This morning I couldn’t find my keys. I’d set them down (I thought) in their usual place. But when I went to grab them, they were nowhere to be found. This isn’t uncommon. I have
, and in my world losing things is just part of everyday life.
It was clear early on that I didn’t do things the way other children did. I was creative and loved reading, but homework reduced me to tears. My endless daydreaming meant I often missed instructions and assignments.
As I got older, school got harder. I still loved learning, but I’d begun to dread walking through the doors every morning. It felt like I was always in trouble. At home, I lost homework assignments, pencils, shoes, jackets, and even whole backpacks on a regular basis.
“It’s like your things just evaporate!” my mother told me, exasperated.
“She’s just a daydreamer”
My parents took me to a psychologist who said, “Girls don’t have ADHD.” He told them not to worry. “She’s not hyper. She’s just a daydreamer. She’ll be fine.” He was wrong. Girls do have ADHD and I was not fine.
Back then, most people — like my psychologist — thought ADHD was a young boys’ disorder. We now know that girls definitely do have ADHD but our symptoms can be subtler. We may be less hyperactive and disruptive, which means we’re easy to overlook and often don’t get diagnosed until we’re much older, if at all.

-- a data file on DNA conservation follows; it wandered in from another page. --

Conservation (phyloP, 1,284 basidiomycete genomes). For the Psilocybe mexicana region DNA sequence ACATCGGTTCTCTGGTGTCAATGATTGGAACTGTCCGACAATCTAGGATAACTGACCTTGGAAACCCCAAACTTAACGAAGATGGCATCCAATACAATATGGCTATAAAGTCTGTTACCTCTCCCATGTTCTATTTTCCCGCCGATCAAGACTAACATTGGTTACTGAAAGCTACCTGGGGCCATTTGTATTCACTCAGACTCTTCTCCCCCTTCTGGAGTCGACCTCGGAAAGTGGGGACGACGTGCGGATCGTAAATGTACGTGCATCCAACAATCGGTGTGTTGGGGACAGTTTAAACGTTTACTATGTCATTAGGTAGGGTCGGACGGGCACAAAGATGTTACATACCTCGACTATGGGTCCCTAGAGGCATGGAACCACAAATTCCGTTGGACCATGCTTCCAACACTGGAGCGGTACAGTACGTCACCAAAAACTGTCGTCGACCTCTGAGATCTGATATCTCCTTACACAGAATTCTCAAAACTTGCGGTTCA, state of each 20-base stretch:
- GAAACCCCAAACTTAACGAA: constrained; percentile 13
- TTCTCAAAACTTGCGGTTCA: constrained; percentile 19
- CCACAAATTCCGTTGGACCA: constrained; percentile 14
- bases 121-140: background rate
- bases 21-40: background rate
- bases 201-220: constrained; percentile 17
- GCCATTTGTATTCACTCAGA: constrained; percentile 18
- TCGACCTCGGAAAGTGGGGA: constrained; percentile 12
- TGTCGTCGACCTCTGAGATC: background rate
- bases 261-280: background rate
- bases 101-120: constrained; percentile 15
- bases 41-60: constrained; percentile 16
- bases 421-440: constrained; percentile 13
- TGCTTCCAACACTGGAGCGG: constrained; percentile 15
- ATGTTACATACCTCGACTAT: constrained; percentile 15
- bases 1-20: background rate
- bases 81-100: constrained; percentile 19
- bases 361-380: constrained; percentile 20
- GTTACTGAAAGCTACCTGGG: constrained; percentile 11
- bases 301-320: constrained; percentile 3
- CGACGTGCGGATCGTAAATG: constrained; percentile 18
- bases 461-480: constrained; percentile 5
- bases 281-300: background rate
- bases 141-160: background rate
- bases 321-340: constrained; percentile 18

In middle school, my self-esteem began to crumble. I struggled to stay afloat academically. As my friends excelled, I fell farther and farther behind.
“You’re so smart — why don’t you apply yourself?” was a constant refrain. Every time I heard it, my heart sank a little more because I knew what they didn’t: I was applying myself. I was trying my hardest and it wasn’t working. If I was so smart, why was I failing?
By high school, I’d given in. I tried to pretend success wasn’t important — I didn’t want people to know how badly I wanted to do well.
Finally, when I was 21 — after years of not knowing why things were so difficult — I was tested and diagnosed with the inattentive type of ADHD. All of a sudden things became clear. I wasn’t dumb or broken or lazy. I just did things differently. For years I’d been trying to fit into a mold that simply wasn’t made for me.
My diagnosis helped me accept myself for who I was. Understanding my ADHD gave me the tools I needed to rebuild my confidence. I became good at advocating for myself and stopped being ashamed of needing extra help. Slowly but surely I developed skills and tools to help me manage my organizational difficulties. I went to college and began to excel academically.
I remember thinking when I was 15 that it would be a miracle if I finished high school. Last year, I graduated summa cum laude with my master’s degree in counseling.
If you ask me today how I feel about my ADHD, I’d say I’m proud of who I am. But it took information, understanding, and acceptance to get me here. I have strategies to manage my ADHD. My regular keys may not be where I thought they were, but my backup keys are right where they should be and I’m out the door, ready and excited for a new day to begin.